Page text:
Our unprecedented run of health-related good luck has come to a screeching halt. Noelle has had a decent fever since yesterday prompting a cancellation of pools plans for Saturday and potentially derailing a special sleep-over/zoo trip at Grandmom Yvonne and Granddad's house tomorrow. I say unprecedented because she has not been sick since her first year of life where pink eye and diarrhea were the norm. And one episode of RSV that required a trip to the pediatric ER for a nebulizer but we don't really count that one. But she isn't complaining mostly because she has been able to watch a ridiculous amount of TV and movies the past two days. What else do you do with a preschooler who is running a fever but can't read to herself? She plays with her toys (it was soccer and baseball this morning. Yes, in the house. I know.) until the Motrin wears off and her eyes start looking glassy. And to top it off, it is a beautiful weekend that should be spent outdoors.
But she doesn't complain. It's amazing given that she got a new bike. A big girl bike that Dada put together this week and she has been chomping at the bit to get outside and practice so she can ride bikes with her friend Nico who also has a big boy bike. Her bike is pink with Disney Princesses on it. It has sparkly tassels and a 'purse' on the front she can put things in; in fact it is already full. She has her bike helmet and has been practicing getting onto and off of the bike by herself. She wants to go outside in the worst way. But she can't. Or rather, we won't let her. It's amazing she doesn't complain even though we can to cancel plans to go to our best friends' pool so she could swim and splash around. She wanted to play with her friend; she was really looking forward to it and it made me sad to tell her that she couldn't go. But she didn't complain. Not in the slightest.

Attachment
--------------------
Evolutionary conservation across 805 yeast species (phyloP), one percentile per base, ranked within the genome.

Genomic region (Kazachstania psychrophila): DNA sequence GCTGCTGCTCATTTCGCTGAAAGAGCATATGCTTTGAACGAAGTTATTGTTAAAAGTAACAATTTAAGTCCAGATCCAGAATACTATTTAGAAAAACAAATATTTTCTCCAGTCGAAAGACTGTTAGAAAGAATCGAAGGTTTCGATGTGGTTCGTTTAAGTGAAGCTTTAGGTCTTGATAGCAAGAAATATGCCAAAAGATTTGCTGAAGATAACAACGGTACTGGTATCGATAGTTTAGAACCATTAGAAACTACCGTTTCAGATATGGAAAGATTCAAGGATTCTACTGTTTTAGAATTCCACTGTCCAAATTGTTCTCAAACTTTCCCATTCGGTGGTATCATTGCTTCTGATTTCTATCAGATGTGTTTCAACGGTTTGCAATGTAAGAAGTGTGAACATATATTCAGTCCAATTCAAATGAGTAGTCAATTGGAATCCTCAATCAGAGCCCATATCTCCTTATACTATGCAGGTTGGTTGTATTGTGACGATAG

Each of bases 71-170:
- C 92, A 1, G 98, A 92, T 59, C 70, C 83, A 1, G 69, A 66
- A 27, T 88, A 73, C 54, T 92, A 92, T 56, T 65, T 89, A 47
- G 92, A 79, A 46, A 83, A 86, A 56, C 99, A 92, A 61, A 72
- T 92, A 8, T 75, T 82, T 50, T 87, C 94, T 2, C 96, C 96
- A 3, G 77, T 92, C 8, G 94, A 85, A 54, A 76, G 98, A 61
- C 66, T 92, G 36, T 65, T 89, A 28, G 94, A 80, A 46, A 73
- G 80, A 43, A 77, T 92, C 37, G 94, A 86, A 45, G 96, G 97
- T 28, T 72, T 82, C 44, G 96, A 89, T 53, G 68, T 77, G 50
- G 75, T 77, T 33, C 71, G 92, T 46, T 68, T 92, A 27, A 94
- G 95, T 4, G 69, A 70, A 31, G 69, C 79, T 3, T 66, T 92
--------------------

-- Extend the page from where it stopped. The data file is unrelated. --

She is such a good girl even when she isn't feeling well. She lets me take her temperature without fuss. Okay, without fuss after the first time yesterday when her fever first spiked and she didn't want anything to do with the thermometer or the Motrin. But the subsequent times, she pulled her arm out of her sleeve and let me get the readings. She takes her medicine wonderfully though I'm sure that it doesn't hurt that it tastes like bubblegum. So my poor baby is sick. Just a fever and nothing else to do but ride it out.
All we can do is monitor it and hope that she feels well enough for her special day with her grandparents. But if not, then we reschedule. Nothing else to do but that. Though it hurts to see her propped up in our bed, so tiny and vulnerable under the covers, my heart swells with love looking at her knowing that, for a short time at least, she's counting on me to make everything better. It's the crux of parenthood; the delight and the despair: the gift and burden of absolute trust our children have in us which is simultaneously gratifying and terrifying. I'll always do my best to be worthy of your trust sweet pea, I promise.